It was assumed that Fifa was responsible for initiating moves to have the replay scrapped when it met the four home associations at the International FA Board meeting in Wales last weekend. In fact, the matter was raised by the Irish, supported by the Scots and Welsh, before Fifa announced it was launching an inquiry into the unprecedented set of circumstances at Highbury.
Two days later, in Zurich, Fifa reluctantly sanctioned the rematch which Arsenal won, ironically, by the same 2-1 scoreline. "We told Fifa that we were of the opinion that the original result should have stood in order to preserve the integrity of the laws of the game," said the Scottish FA secretary Jim Farry. "We remain undimmed in that view. This would not have happened in Scotland because we are very proud of Scottish law. I am all in favour of fair play but it should be consistent rather than selective. When the whistle goes and the ref says 2-1, there should be no comeback."
David Collins, the secretary of the FA of Wales, said: "I am in total agreement that the laws should have been upheld."
The fiercest criticism of Fifa's decision came from David Bowen of the Irish FA. "I believe this could open a can of worms," he said. "The English FA may be hanging its hat on the fact that both teams agreed but we would have said tough, these things happen in football. There is no way we would have interfered with the laws of the game."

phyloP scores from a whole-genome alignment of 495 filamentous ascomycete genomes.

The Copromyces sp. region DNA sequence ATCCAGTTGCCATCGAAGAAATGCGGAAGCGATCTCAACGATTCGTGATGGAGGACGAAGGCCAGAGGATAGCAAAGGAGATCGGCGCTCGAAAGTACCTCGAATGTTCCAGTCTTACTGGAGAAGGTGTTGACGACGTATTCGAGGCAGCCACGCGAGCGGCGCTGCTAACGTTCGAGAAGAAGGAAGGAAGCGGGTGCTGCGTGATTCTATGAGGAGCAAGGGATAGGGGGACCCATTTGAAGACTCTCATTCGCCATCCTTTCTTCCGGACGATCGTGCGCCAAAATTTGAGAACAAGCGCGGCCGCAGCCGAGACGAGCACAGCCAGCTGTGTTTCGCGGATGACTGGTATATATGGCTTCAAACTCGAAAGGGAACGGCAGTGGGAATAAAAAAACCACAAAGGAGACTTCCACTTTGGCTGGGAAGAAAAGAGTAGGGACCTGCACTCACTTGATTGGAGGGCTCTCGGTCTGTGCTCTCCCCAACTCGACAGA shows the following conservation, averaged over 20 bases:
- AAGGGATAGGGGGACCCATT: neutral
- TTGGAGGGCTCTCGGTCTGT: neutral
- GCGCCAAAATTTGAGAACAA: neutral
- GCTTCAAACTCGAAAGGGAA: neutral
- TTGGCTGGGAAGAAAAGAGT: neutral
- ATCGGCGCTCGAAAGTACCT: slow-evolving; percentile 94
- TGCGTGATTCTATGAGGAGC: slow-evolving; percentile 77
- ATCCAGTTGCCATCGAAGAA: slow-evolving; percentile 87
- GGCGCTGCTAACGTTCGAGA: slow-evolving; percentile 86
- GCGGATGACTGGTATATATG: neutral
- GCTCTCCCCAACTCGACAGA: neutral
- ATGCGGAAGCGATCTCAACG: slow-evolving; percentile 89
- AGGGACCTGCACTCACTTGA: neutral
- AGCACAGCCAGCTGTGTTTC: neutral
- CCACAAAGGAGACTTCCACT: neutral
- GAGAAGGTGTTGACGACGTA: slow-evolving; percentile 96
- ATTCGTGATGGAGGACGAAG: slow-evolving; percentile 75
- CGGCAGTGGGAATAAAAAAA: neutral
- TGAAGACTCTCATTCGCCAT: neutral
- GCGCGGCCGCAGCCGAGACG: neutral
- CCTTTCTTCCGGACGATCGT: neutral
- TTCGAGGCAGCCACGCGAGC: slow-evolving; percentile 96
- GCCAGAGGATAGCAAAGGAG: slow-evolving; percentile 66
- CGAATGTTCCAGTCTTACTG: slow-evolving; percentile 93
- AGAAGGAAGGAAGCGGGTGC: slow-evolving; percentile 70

Three years ago, Bowen himself was under pressure to order a Cup tie replay between Glentoran and Linfield but declined to sanction another game, instead upholding the referee's original decision. "In the end, we had to apply the laws of the game," he said.
Although Bowen stopped short of accusing Fifa of double standards, there is a strong precedent to suggest that. Last year, the German Football Federation was forced to overturn its own decision to replay a Bundesliga game between Munich 1860 and Karlsruhe after being threatened with World Cup expulsion by Fifa. A goal by Karlsruhe in the last minute was allowed to stand even though TV replays showed that the referee had blown for a foul moments earlier. The International Board immediately tightened the rules, reinforcing the finality of referees' decisions.
Franz Beckenbauer, Germany's most famous player, said Fifa's decision was laughable. "It was populist. There was no reason to replay the game," he said. "Arsene Wen-ger knew that by making such a gesture he would pass responsibility to the English FA. Everyone should have lived with the original mistake."
Michel Platini, now the right-hand man to Fifa's president Sepp Blatter, was also critical. "I know how football people's minds work," he said. "Every little mistake by the referee will be scrutinised from now on. What happened at Arsenal is very dangerous for the future of the game."Reuse content